-Corrective exercises to implement on a daily basis to reduce injury risk

If you are interested in learning more about our sport performance training or would like to get details about the seminar, please email me at

For details about the clinic click here.
If you would like to sign up for the clinic, click here.
Don’t wait until after an ACL tear to find out about ACL injury prevention!

1.Myer GD, Ford KR, and Hewett TE. Rationale and clinical techniques for anterior cruciate ligament injury prevention among female athletes. J Athletic Train 39: 352-364, 2004

2.Myer GD, Chu DA, Brent JL and Hewett TE. Trunk and hip control neuromuscular training for the prevention of knee joint injury. Clin Sports Med 27: 425-448, ix, 2008

As a side note, rapid growth associated with puberty can affect coordination, balance, strength, and neuromuscular control which also come in to play with the above factors. There are some other factors like Q-Angle and ovulation during the menstrual cycle which have shown a relationship to knee injury as well. Many of these factors coexist which multiplies the risk f, and the risk for injury is multiplied.

Training with Context

America is obsessed with soreness, pain, and exhaustion as it pertains to training. We think that we have to train “all-out” all the time in order to make progress. However the human body doesn’t perform this way and attempting to push harder for extended periods of time can result in pain, injury, sickness or even death (okay maybe I exaggerated a little).
In fact, we need to look at our training in the context of our whole lives. As an example, I have two clients training for two separate marathons – one an elite professional runner, the other a recreational runner. As their running volume increases, our training volume has to be reduced / altered in order not to totally exhaust them. EVERY exercise I choose in our sessions is done to make their running better, easier, faster, etc. If I push them with more sets, higher reps, less rest, their running would suffer, their risk for injury and / or sickness increases dramatically.
Additionally, if you are losing sleep due to stress, work, a child, etc., training with a high intensity might make your problem worse while compromising your immune system. Rather than push harder (or further) take it easy and do some restorative work with lower intensity and focus on the little things like technique and high quality reps with plenty of rest. Work on correcting the sleep / stress issue first and subsequently your body will be able to recover better which means you can train harder. See how this works??
There is only so much of you. Spend it wisely. Train smart, train hard (when applicable), eat well, recover.

A sports-filled Father’s Day Weekend



It’s Father’s Day Weekend and there is no shortage of sports to watch! The World Cup, U.S. Open, College World Series, NBA Finals, and the Stanley Cup Finals are all going on. I’m thrilled because one of my athletes is playing in the CWS this weekend for Vanderbilt. My buddy Aaron and I went to Nashville to see Walker pitch against cross-town (cross-the-street) rivals Belmont University. He recorded a then career-high strikeouts that night and it was worth it even though Aaron and I froze our butts off. Looking forward to watching Vandy this weekend in the CWS! ANCHOR DOWN!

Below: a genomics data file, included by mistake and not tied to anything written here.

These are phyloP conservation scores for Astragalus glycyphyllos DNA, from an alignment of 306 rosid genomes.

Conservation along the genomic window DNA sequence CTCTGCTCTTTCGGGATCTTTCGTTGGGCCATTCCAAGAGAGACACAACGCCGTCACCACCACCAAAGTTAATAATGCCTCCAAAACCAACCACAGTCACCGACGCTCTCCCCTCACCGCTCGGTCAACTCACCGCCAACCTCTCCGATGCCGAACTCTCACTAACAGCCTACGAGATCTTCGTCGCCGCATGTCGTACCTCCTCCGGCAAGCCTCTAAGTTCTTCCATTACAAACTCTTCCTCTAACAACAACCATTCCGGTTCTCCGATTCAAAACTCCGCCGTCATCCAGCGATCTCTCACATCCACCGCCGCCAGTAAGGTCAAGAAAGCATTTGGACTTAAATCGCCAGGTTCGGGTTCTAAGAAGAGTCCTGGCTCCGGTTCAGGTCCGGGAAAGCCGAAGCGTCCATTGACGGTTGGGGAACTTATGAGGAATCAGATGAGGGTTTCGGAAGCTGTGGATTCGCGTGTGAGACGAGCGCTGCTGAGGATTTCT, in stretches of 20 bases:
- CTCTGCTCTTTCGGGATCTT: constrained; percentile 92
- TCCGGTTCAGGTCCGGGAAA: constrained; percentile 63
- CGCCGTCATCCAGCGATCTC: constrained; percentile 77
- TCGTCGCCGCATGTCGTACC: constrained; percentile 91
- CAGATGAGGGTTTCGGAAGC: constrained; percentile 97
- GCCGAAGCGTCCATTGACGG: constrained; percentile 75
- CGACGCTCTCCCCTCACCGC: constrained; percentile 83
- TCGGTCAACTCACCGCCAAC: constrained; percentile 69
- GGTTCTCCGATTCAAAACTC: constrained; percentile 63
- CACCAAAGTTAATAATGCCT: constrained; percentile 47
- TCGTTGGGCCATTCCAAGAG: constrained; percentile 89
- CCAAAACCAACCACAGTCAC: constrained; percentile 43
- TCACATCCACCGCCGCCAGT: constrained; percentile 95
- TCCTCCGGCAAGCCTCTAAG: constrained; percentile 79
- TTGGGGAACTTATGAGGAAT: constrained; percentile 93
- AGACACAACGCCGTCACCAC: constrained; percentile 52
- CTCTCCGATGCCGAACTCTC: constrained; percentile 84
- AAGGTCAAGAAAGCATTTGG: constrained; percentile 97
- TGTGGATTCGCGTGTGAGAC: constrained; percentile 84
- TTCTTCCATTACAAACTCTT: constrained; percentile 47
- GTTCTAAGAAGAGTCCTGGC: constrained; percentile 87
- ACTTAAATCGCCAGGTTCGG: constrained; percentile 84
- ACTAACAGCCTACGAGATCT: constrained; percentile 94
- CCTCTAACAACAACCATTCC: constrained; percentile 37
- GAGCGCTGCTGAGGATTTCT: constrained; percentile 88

Walker and I after he picked up a win against Belmont.

Happy Father’s Day to all the dad’s out there!

Training the Core and Low Back Pain

I started training others in 1999 and over the course of 15 years, I’ve seen lots of trends in abdominal training come and go. Back then, if someone told me they wanted a six-pack (which was just about every client), I told them to clean up their eating and we would hammer their abs for 15-20 minutes at the end of each session with sit-ups, 374 different crunch variations, side crunches, hanging leg raises, and anything else I could dream up. I even created a group class called “Hard Core” which would challenge your balance, endurance, and abdominal strength in any way I could dream up (I used Swiss balls in every class). During the past 5-7 years however, through lots of reading articles, books, and research publications from people much smarter than me, and coaching hundreds more people I’ve changed my approach. I understand more about the true role of our core musculature and some of the mechanisms of pain and injury.

Low back pain (LBP) is the most common complaint I hear from people who come to me interested in training. I’d imagine than anyone reading this knows several people who have suffered through LBP or required some type of medical treatment to resolve it. Much of this can be attributed to the fact that as a population, we sit more than ever and we adopt faulty sitting, standing, and breathing patterns. Unfortunately though we all want six-pack abs and think that the best way to achieve them is to do lots of sit-ups, crunches, side crunches, hanging leg raises, etc. There are many other “ab” exercises that I have neither the time nor interest to type which you might be performing and might be detrimental to your spine health resulting in low back pain in the future. I’ll discuss some of them and if possible, I’ll post videos of them at some point.

    Some of the common culprits

  • The sit-up – If you’re doing sit-ups, you should probably stop. The sit-up imposes approximately 3300 N (730 lbs) of compression on the spine (Axler and McGill 1997). The National Institute for Occupational Safety and Health set the action limit for low back compression at 3300 N, yet every time you do a sit-up you are subjecting your spine to this high compression with each repetition. In his book, Low Back Disorders, 2nd Edition, world-renowned spine specialist Stuart McGill says, “Those who are training for health never need to perform a sit-up; those who are training for performance may get better results by judiciously incorporating them in to their routine.” Essentially, the risk isn’t worth the reward.